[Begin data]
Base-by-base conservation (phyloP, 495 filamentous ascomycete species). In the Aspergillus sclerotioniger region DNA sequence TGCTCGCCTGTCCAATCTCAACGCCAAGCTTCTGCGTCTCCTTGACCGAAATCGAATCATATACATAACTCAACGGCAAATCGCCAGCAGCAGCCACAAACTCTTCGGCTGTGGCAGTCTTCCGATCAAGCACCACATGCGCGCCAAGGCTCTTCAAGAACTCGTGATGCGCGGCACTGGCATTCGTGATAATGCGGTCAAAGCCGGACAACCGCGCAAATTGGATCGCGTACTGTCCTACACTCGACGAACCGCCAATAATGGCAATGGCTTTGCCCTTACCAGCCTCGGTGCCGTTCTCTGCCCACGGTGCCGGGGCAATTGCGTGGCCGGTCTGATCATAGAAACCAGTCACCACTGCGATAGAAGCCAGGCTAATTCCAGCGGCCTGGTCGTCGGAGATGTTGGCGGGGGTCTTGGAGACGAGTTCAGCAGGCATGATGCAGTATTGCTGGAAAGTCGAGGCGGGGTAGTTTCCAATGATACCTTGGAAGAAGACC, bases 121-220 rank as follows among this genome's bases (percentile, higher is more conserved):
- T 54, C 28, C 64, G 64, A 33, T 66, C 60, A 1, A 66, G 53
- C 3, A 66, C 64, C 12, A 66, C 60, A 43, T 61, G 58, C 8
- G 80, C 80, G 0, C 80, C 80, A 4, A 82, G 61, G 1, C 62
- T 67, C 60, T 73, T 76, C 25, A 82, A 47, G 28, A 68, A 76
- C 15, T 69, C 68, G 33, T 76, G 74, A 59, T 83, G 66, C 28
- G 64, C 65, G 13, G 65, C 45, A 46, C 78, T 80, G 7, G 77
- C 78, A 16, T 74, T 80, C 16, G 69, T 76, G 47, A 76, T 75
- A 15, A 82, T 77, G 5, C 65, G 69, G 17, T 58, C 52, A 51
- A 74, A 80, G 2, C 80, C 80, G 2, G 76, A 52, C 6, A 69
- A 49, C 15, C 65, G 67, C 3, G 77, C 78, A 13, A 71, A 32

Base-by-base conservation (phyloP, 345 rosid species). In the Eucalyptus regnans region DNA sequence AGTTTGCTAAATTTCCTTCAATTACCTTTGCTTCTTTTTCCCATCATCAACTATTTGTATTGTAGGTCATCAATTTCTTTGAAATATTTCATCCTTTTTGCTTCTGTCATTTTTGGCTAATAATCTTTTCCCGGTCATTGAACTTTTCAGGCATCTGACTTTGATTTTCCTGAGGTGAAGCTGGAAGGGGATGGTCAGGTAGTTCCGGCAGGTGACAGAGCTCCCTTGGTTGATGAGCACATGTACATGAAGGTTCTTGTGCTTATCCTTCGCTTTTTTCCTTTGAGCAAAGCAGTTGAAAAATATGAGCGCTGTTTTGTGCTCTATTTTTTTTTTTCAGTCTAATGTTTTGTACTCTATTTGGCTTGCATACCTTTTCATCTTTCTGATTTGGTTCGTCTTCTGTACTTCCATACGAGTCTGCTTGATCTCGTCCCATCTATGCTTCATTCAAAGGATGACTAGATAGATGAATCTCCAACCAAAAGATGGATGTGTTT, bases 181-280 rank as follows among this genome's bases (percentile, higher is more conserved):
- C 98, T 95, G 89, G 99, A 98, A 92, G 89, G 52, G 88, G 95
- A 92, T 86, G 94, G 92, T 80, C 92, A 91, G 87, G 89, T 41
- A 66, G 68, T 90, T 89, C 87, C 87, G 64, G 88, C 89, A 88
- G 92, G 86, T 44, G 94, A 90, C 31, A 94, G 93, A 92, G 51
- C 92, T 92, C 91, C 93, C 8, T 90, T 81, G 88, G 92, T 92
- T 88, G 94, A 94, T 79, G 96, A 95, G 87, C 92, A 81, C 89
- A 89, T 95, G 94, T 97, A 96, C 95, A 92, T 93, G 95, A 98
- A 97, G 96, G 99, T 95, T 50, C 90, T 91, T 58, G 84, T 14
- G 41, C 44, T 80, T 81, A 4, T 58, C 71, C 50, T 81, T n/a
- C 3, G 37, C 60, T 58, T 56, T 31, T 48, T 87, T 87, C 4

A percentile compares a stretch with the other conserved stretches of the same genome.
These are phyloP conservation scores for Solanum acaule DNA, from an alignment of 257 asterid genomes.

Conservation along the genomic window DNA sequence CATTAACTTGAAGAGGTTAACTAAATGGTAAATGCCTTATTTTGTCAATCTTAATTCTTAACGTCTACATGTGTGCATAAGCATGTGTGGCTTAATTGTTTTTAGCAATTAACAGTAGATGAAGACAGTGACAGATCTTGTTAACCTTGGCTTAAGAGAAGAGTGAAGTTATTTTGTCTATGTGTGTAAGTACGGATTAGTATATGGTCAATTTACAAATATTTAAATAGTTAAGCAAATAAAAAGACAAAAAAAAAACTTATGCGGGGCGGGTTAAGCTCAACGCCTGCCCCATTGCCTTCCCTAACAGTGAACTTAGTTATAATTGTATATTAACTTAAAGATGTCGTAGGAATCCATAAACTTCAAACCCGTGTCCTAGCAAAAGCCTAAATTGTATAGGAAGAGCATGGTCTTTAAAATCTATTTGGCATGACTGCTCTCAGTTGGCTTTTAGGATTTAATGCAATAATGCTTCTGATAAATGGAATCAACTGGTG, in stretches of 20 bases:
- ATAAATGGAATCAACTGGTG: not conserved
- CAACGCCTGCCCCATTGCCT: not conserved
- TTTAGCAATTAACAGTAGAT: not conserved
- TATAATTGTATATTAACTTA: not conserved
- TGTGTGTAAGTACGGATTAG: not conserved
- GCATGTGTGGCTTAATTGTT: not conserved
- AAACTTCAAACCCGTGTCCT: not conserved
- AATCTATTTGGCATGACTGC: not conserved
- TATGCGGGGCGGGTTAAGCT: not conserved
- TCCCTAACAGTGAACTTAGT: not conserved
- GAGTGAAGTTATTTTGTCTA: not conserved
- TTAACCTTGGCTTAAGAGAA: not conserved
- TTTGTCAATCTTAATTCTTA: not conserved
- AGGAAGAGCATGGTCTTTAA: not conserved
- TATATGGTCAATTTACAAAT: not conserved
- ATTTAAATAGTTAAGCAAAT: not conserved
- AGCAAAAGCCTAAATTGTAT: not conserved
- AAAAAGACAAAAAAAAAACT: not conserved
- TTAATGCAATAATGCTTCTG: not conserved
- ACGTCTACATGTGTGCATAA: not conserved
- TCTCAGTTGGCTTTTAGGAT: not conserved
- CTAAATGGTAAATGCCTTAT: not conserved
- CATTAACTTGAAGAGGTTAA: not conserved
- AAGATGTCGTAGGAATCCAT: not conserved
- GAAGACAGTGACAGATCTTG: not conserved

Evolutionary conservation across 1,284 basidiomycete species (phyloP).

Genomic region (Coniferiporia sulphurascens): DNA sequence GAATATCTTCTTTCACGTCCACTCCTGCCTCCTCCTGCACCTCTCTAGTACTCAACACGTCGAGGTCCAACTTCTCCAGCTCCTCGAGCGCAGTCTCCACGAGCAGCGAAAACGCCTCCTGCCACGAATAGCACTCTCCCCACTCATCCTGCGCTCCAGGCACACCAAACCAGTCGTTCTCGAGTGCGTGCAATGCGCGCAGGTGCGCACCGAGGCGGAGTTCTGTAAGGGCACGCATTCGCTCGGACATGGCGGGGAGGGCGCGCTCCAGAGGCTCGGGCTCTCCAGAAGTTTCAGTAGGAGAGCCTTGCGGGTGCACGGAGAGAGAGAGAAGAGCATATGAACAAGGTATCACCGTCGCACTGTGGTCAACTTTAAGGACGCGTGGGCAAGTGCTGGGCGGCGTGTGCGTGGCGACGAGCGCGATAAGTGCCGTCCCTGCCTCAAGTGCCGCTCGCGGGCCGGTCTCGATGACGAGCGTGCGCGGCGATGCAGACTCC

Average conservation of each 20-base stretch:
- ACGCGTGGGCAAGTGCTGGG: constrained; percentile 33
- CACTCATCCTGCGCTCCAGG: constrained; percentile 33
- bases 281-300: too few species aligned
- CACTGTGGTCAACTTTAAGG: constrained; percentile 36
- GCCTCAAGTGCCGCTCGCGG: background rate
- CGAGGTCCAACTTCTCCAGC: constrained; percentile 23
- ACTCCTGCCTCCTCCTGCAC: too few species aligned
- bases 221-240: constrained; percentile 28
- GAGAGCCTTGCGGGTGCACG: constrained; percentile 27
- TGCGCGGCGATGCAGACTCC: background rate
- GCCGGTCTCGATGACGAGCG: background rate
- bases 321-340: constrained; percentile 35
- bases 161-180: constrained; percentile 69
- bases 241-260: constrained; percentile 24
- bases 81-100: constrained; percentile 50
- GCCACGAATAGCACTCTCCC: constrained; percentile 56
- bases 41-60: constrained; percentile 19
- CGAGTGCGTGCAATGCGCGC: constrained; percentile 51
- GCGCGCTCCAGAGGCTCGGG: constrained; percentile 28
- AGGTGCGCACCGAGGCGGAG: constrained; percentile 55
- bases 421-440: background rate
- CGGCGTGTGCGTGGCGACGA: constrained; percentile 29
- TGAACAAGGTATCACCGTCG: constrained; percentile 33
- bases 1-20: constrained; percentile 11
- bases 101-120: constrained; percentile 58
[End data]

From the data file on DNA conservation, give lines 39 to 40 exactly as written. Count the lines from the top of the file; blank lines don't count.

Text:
- AGGAAGAGCATGGTCTTTAA: not conserved
- TATATGGTCAATTTACAAAT: not conserved